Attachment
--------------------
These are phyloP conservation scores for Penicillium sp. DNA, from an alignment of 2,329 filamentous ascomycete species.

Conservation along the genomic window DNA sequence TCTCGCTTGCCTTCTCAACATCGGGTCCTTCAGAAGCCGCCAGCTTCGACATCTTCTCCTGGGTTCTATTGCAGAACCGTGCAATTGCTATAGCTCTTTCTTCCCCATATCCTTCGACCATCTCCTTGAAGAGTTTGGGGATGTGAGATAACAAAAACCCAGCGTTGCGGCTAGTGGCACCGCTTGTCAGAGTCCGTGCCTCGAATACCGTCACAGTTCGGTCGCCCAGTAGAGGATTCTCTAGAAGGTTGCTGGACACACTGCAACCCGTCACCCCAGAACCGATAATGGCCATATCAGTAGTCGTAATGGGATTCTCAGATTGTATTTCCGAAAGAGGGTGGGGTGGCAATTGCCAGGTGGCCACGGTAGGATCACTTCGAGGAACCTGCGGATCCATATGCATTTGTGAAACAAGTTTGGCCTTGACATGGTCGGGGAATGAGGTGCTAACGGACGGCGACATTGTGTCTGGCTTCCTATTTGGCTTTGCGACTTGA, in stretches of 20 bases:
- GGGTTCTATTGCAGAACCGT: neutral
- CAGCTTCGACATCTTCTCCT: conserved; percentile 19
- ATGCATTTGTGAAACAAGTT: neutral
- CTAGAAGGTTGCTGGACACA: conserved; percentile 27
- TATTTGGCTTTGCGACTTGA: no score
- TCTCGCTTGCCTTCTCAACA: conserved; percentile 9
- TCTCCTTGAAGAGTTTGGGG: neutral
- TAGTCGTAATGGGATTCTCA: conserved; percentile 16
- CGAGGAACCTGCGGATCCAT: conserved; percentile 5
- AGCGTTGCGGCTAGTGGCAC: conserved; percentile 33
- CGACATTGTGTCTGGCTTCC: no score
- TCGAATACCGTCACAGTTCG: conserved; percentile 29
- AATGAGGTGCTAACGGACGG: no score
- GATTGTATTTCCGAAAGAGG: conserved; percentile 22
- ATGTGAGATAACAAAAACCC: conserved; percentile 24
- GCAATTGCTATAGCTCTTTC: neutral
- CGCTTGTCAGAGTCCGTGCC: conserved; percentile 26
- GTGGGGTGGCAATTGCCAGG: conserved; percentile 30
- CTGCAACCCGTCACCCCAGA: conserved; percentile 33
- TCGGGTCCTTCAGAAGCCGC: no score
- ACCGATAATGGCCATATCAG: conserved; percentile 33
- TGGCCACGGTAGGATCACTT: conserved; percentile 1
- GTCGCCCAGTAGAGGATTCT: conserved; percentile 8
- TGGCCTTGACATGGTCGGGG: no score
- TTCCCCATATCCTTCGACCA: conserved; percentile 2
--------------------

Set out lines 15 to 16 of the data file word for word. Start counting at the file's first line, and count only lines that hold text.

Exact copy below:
- AATGAGGTGCTAACGGACGG: no score
- GATTGTATTTCCGAAAGAGG: conserved; percentile 22